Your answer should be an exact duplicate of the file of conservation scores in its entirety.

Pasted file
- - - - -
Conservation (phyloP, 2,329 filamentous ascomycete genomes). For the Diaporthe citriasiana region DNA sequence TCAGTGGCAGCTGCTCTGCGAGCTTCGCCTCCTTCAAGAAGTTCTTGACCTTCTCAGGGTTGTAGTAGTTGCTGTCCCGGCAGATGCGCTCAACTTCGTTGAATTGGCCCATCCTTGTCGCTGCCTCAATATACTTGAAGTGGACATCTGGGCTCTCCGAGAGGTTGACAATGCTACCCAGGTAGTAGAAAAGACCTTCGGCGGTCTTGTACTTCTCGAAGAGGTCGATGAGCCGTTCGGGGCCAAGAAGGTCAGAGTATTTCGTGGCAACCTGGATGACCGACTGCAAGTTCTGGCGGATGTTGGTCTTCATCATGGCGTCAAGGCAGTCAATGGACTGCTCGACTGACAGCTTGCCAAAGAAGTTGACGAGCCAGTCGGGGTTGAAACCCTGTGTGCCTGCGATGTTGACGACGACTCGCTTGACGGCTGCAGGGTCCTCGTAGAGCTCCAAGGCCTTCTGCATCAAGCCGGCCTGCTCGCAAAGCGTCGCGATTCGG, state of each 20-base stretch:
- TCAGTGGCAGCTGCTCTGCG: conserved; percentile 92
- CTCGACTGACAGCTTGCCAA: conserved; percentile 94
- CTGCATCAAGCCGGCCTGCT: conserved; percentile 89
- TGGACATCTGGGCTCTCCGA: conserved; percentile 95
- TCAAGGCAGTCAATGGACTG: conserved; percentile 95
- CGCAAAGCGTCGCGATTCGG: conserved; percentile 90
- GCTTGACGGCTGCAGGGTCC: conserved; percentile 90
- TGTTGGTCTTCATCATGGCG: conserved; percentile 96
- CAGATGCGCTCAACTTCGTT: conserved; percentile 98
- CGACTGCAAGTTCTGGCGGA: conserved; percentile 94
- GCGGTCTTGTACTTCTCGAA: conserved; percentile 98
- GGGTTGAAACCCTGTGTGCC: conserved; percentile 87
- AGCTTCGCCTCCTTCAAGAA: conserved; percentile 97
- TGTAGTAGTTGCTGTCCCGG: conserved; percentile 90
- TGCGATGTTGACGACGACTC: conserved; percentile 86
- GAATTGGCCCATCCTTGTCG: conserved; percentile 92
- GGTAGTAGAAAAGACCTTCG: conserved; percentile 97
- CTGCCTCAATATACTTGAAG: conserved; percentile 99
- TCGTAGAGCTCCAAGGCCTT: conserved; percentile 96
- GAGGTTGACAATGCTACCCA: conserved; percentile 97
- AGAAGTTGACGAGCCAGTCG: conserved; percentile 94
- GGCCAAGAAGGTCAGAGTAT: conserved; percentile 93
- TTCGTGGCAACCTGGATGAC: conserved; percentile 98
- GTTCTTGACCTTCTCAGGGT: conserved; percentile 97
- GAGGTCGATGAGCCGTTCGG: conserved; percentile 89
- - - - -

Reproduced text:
Conservation (phyloP, 2,329 filamentous ascomycete genomes). For the Diaporthe citriasiana region DNA sequence TCAGTGGCAGCTGCTCTGCGAGCTTCGCCTCCTTCAAGAAGTTCTTGACCTTCTCAGGGTTGTAGTAGTTGCTGTCCCGGCAGATGCGCTCAACTTCGTTGAATTGGCCCATCCTTGTCGCTGCCTCAATATACTTGAAGTGGACATCTGGGCTCTCCGAGAGGTTGACAATGCTACCCAGGTAGTAGAAAAGACCTTCGGCGGTCTTGTACTTCTCGAAGAGGTCGATGAGCCGTTCGGGGCCAAGAAGGTCAGAGTATTTCGTGGCAACCTGGATGACCGACTGCAAGTTCTGGCGGATGTTGGTCTTCATCATGGCGTCAAGGCAGTCAATGGACTGCTCGACTGACAGCTTGCCAAAGAAGTTGACGAGCCAGTCGGGGTTGAAACCCTGTGTGCCTGCGATGTTGACGACGACTCGCTTGACGGCTGCAGGGTCCTCGTAGAGCTCCAAGGCCTTCTGCATCAAGCCGGCCTGCTCGCAAAGCGTCGCGATTCGG, state of each 20-base stretch:
- TCAGTGGCAGCTGCTCTGCG: conserved; percentile 92
- CTCGACTGACAGCTTGCCAA: conserved; percentile 94
- CTGCATCAAGCCGGCCTGCT: conserved; percentile 89
- TGGACATCTGGGCTCTCCGA: conserved; percentile 95
- TCAAGGCAGTCAATGGACTG: conserved; percentile 95
- CGCAAAGCGTCGCGATTCGG: conserved; percentile 90
- GCTTGACGGCTGCAGGGTCC: conserved; percentile 90
- TGTTGGTCTTCATCATGGCG: conserved; percentile 96
- CAGATGCGCTCAACTTCGTT: conserved; percentile 98
- CGACTGCAAGTTCTGGCGGA: conserved; percentile 94
- GCGGTCTTGTACTTCTCGAA: conserved; percentile 98
- GGGTTGAAACCCTGTGTGCC: conserved; percentile 87
- AGCTTCGCCTCCTTCAAGAA: conserved; percentile 97
- TGTAGTAGTTGCTGTCCCGG: conserved; percentile 90
- TGCGATGTTGACGACGACTC: conserved; percentile 86
- GAATTGGCCCATCCTTGTCG: conserved; percentile 92
- GGTAGTAGAAAAGACCTTCG: conserved; percentile 97
- CTGCCTCAATATACTTGAAG: conserved; percentile 99
- TCGTAGAGCTCCAAGGCCTT: conserved; percentile 96
- GAGGTTGACAATGCTACCCA: conserved; percentile 97
- AGAAGTTGACGAGCCAGTCG: conserved; percentile 94
- GGCCAAGAAGGTCAGAGTAT: conserved; percentile 93
- TTCGTGGCAACCTGGATGAC: conserved; percentile 98
- GTTCTTGACCTTCTCAGGGT: conserved; percentile 97
- GAGGTCGATGAGCCGTTCGG: conserved; percentile 89